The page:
My biggest gripe about BEAST HOUSE was just how unsatisfying it all was. It reads as if it was meant to be a longer tale but was left unfinished by Laymon’s passing and hurriedly wrapped up by some unseen hand to some sort of conclusion so that it could be published. While the first half of the story is good fun and classic Laymon, the last part feels rushed and incomplete. I almost would rather not to have read this book then to have this truncated tale be my final memories of both Richard Laymon and his very fun Beast House series. So you know what, I’m going to pretend my best that I never read FRIDAY NIGHT IN BEAST HOUSE and instead remember all the other wonderful books and stories Richard left us with. As such, and as sad as it is for me to say, I cannot recommend this book.
--Brian M. Sammons
How the West Went to Hell (2010)
by Eric S. Brown
In my opinion there aren't enough western/horror stories out there. Razored Saddles, the classic western/horror anthology edited by none other than Joe R. Lansdale and Pat LoBrutto, still stands in my mind as the best of that sub-genre. When I found out that Eric S. Brown was tackling the western/horror sub-genre I was excited, to say the least. So it's with some misgivings that I give this review, and that's mostly not because of Brown's story, but the shoddy editing job that was done.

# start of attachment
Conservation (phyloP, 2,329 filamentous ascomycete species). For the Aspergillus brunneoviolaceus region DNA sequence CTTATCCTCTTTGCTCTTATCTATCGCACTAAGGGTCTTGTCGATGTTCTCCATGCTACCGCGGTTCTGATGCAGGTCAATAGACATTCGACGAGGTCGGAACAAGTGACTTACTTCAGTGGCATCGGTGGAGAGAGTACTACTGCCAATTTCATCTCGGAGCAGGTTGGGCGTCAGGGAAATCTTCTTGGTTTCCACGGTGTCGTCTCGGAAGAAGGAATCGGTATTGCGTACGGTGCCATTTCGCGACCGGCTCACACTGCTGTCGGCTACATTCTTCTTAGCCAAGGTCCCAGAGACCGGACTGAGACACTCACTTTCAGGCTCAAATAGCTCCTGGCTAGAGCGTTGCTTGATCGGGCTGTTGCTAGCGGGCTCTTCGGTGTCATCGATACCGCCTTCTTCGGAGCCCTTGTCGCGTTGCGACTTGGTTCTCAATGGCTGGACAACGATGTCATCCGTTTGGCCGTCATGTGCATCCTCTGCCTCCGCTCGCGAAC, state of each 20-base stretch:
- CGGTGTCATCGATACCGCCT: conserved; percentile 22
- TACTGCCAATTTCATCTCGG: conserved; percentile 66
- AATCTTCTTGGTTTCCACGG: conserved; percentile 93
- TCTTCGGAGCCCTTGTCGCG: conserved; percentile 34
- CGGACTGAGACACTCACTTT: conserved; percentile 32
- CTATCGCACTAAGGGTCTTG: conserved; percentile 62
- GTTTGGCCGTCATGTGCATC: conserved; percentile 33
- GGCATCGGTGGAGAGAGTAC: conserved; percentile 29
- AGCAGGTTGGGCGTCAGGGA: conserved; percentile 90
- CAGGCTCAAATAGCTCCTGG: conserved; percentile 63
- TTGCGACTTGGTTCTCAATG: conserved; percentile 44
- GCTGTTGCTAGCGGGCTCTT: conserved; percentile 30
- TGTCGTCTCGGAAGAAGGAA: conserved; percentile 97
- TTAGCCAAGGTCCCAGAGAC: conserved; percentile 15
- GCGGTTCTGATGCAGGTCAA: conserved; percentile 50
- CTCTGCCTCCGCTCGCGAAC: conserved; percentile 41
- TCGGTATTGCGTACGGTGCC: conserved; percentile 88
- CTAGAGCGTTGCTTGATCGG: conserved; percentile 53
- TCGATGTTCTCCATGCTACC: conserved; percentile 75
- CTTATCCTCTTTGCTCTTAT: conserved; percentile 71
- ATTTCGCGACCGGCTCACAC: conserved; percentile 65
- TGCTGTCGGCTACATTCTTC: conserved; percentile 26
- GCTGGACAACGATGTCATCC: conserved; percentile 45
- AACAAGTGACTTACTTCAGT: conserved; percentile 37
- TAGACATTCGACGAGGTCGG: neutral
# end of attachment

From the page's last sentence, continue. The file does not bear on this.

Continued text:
Unfortunately, with the advent of easy-to-afford publishing technology, it seems that just about anyone with a few bucks and some time to waste have decided to become publishers. Editing is not a priority with most of these small press companies. It seems as if no one is actually checking product for grammar and spelling mistakes in these places.
When did it become okay to shove shitty material onto the market, with no regard for professionalism and craft?
Some of that blame probably does fall on Brown's shoulder as well; after all, he should be going over his own material with a fine tooth comb before handing it over, especially in these days of lax editing jobs on otherwise decent books.
And 'How the West Went to Hell' is a decent read. Sure, it has a few narrative flaws (less than solid characters, a few jumpy sequences where the action isn't so clear, etc., etc). But let's be honest, we come to Brown, and his many published and forthcoming projects, for fun, not thematic or moralistic tales. He is not Peter Straub, and I daresay, he probably isn't trying to be. What Eric S. Brown is trying to be is great entertainment. And he does that fairly well with this homage to everything from Argento/Bava's Demons to Eastwood's Man With No Name. I do feel, however, that this was a bigger story than could fit into the less than one hundred pages of this novella, and I feel a little cheated because of that. He appends a short prologue and a tiny epilogue around the story of a band of newcomers to the small desert town of Reaper's Valley, where all Hell is about to break loose in the form of ancient demon who wants to destroy all mankind. Why? No one knows? Will anyone care? Probably not, because Brown keeps the pace moving with gory, violent demon kills against a once possessed and powerful human vessel in black, and his small group of demon destroyers.
No worries: I won't give away anymore than that.
So overlook the editing flaws and give 'How the West Went to Hell' a shot. If you like rousing tales of blood and death, you won't be disappointed.